On the heels of returning from protests at Standing Rock Sioux Reservation, more than 100 Fort Lewis College students, staffers held a short rally in opposition to the controversial oil pipeline Sunday night in downtown Durango.
As students chanted behind him, Fort Lewis College professor Anthony Nocella said students learned that in a vibrant democracy “it’s important to be healthy activists.
He added, “You have to be engaged as an activist in a nonviolent way.”
The gathering at Main Avenue and College Drive featured about 15 of the protesters who had caravaned to the Standing Rock Sioux Reservation, which straddles the North Dakota-South Dakota border.
Occupying positions at all four corners of the intersections students chanted: “Who do you stand for?” “We stand for Mother Earth.” “Who do we stand with?” “We stand with Standing Rock.”
On Tuesday, a caravan of more than 50 people affiliated with Fort Lewis College embarked on the 16-hour drive to the protest camp at Standing Rock, North Dakota, where thousands of “water protectors” representing hundreds of tribes have stood since summer against the construction of the Dakota Access Pipeline.
The 1,170-mile pipeline would transport 470,000 barrels of oil a day from North Dakota’s Bakken oil fields to other pipelines in Illinois. The Standing Rock Sioux say the pipeline threatens their drinking water and cultural lands and tribal burial grounds, while the developers, Energy Transfer Partners, say no sites will be disturbed and drinking water will be safe.
For the past week, students have been protesting the pipeline on the front lines, taking part in tribal ceremonies, and surviving the harsh North Dakota winter.
“Oh man, it was cold,” said FLC student John Moya.
Moya said a few things surprised him about the camps at Standing Rock: It was larger than he imagined, the community was welcoming, and the protests brought people from not only all over the country, but all over the world.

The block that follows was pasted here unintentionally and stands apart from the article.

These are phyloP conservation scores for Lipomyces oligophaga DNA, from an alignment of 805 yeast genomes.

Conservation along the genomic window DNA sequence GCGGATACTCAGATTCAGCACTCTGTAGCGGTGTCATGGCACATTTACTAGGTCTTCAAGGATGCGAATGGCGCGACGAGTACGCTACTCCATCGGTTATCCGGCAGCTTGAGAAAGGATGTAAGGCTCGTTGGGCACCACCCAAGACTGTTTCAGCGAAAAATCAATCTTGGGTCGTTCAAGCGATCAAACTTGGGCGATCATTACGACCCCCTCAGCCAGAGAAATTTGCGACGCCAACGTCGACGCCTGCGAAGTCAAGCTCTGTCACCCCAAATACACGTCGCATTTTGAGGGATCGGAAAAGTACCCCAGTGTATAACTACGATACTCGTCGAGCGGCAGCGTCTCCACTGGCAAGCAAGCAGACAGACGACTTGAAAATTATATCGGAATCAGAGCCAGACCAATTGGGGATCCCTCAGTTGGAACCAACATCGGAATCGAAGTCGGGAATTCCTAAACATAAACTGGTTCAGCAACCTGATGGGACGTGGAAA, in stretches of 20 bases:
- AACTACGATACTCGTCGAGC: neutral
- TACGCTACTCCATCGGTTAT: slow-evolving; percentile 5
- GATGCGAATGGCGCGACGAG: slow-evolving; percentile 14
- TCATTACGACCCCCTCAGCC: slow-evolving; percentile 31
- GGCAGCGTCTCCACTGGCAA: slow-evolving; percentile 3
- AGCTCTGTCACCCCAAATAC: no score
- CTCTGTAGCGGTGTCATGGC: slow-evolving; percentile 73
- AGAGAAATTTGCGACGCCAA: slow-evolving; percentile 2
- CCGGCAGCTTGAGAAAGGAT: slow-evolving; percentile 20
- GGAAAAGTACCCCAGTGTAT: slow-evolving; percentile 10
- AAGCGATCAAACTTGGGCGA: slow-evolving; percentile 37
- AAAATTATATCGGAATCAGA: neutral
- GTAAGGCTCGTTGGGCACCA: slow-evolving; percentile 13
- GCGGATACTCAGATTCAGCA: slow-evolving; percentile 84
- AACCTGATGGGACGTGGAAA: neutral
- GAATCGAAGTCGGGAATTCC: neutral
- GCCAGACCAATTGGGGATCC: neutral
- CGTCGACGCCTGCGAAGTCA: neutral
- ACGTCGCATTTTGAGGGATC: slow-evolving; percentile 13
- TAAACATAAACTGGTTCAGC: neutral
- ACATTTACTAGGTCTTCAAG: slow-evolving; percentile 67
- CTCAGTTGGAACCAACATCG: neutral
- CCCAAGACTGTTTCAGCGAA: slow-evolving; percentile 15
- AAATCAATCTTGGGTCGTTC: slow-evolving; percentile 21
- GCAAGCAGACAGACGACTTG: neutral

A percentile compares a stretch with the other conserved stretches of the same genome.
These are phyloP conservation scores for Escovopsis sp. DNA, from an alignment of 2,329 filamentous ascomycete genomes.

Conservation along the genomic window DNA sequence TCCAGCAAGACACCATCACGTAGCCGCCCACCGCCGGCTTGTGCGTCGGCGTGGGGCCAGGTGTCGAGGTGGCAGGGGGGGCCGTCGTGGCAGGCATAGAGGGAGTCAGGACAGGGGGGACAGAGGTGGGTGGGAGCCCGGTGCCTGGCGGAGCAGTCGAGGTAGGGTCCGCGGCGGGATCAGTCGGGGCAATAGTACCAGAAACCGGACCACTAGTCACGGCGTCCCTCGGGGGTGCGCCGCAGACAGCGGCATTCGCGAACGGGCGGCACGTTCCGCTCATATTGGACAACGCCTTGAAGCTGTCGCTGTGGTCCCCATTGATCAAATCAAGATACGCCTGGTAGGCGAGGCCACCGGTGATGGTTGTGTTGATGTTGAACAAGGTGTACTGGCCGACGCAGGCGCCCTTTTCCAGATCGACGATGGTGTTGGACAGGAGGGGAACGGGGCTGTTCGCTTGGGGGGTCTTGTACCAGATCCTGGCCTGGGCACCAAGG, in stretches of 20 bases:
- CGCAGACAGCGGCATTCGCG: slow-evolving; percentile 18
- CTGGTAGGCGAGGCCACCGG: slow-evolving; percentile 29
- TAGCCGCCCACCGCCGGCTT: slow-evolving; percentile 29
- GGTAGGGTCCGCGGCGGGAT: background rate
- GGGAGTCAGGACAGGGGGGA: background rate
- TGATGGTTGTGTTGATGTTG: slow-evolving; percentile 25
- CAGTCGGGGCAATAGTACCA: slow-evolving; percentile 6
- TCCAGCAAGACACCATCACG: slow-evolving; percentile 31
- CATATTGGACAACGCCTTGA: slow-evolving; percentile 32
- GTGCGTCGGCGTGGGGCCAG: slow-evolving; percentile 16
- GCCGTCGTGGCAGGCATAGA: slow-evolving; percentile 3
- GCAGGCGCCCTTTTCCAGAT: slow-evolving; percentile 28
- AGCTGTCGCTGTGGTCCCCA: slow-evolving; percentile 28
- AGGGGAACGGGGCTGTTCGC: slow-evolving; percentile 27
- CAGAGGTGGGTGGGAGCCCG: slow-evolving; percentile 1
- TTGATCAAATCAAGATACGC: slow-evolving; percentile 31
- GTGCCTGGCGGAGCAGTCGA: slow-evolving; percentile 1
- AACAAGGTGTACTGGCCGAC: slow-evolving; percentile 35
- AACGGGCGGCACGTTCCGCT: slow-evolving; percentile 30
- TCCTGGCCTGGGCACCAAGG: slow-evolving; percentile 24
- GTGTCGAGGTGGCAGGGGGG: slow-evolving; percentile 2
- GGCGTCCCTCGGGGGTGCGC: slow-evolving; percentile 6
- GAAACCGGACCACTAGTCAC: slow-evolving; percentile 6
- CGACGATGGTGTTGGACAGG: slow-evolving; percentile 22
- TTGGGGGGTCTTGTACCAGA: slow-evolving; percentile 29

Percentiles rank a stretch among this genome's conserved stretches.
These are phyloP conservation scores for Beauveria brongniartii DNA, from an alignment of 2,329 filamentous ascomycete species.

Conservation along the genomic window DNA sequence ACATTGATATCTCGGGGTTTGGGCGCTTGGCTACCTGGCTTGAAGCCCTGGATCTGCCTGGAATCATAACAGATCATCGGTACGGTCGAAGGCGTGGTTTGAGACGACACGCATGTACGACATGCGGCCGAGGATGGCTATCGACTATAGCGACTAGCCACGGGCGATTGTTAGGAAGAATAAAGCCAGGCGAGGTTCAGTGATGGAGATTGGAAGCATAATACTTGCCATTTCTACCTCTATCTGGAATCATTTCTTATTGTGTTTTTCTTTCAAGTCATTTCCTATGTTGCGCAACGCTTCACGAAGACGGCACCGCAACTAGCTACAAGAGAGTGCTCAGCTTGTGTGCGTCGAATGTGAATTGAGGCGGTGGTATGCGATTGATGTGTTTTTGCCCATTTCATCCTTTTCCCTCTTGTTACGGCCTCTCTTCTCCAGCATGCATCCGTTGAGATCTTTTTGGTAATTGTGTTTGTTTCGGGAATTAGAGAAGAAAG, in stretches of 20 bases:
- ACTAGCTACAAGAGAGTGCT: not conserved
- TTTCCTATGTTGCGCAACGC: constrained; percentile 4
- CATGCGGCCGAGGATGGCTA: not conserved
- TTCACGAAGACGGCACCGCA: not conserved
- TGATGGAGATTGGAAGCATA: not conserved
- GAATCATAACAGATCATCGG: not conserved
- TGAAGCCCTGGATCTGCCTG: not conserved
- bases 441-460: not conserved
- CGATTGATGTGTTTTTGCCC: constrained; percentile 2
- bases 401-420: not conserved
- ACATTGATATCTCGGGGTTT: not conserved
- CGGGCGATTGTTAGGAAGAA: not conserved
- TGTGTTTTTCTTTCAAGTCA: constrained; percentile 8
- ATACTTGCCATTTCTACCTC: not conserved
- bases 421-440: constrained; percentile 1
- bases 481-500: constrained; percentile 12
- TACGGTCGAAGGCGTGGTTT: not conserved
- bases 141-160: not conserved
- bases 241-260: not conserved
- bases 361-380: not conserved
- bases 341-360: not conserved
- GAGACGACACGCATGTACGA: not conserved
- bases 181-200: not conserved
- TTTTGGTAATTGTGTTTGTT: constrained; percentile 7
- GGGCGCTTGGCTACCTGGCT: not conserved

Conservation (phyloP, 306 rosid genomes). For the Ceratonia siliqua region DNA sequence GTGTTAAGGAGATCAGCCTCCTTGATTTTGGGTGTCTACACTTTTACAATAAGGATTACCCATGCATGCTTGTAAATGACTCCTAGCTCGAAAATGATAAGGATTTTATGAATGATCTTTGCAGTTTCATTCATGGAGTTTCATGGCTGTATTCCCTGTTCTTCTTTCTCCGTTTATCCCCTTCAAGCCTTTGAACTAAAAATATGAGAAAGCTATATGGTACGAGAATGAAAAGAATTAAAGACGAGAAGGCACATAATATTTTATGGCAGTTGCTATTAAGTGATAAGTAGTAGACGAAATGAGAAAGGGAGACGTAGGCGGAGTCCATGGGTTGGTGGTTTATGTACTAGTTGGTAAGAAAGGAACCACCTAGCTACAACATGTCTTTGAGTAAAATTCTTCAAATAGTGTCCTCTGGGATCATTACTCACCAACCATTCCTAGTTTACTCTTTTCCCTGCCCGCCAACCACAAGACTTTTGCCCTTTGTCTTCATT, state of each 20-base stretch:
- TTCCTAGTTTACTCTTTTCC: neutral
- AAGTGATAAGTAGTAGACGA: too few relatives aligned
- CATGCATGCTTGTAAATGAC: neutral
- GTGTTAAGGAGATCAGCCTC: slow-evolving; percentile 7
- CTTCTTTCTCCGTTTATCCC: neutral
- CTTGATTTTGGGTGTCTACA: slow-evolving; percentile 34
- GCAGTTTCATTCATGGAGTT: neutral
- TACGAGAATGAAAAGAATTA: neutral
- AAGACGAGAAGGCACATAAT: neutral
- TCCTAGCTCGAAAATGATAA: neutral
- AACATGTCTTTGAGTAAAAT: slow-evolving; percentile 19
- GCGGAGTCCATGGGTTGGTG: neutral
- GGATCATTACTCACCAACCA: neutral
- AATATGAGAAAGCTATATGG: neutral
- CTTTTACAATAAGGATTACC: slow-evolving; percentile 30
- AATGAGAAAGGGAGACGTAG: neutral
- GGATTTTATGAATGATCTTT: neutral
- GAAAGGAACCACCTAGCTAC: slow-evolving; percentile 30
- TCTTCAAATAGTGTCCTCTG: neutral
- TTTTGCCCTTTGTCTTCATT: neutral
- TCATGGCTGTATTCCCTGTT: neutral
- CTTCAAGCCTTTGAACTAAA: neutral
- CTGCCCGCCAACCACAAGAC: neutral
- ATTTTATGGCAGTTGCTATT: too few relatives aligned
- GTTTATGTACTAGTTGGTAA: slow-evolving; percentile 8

“It was an amazing experience,” he said.
Damon Young, a junior at FLC, also said his personal experience at Standing Rock was “the opposite of everything that I’ve heard in the media, or at least what little coverage there is.
“It was a real big sense of community and love, something I can’t put into words,” he said. “I learned to embrace all of this in a loving manner. Sometimes people are not aware of their spirituality and connectedness to this world. But it becomes apparent as soon as you step into that camp. You’re awakened spiritually inside. I didn’t want to leave.”
Sidney Kibotie also criticized media coverage of the protests. He said police were armed with riot gear, but rallies were peaceful and no one was armed.
“What we found is that it’s a very spiritual place,” he said. “It’s a really empowering atmosphere among the camps and people there, and the nonviolent approach to this situation, that’s critical to their lands and their water and people.”
Last Friday, federal authorities said they will close down the protest camps by Dec. 5.
“I do not take this action lightly but have decided that it is required due to the concern for public safety and the fact that much of this land is leased to private persons for grazing and/or haying purposes as part of the corps’ land management practices,” Col. John W. Henderson, district commander of the Army Corps, wrote to the chairman of the Standing Rock Sioux Tribe.
After the announcement, protesters have vowed to remain at the camps throughout the winter.
firstname.lastname@example.org. Herald Staff Writer Patrick Armijo contributed to this report.
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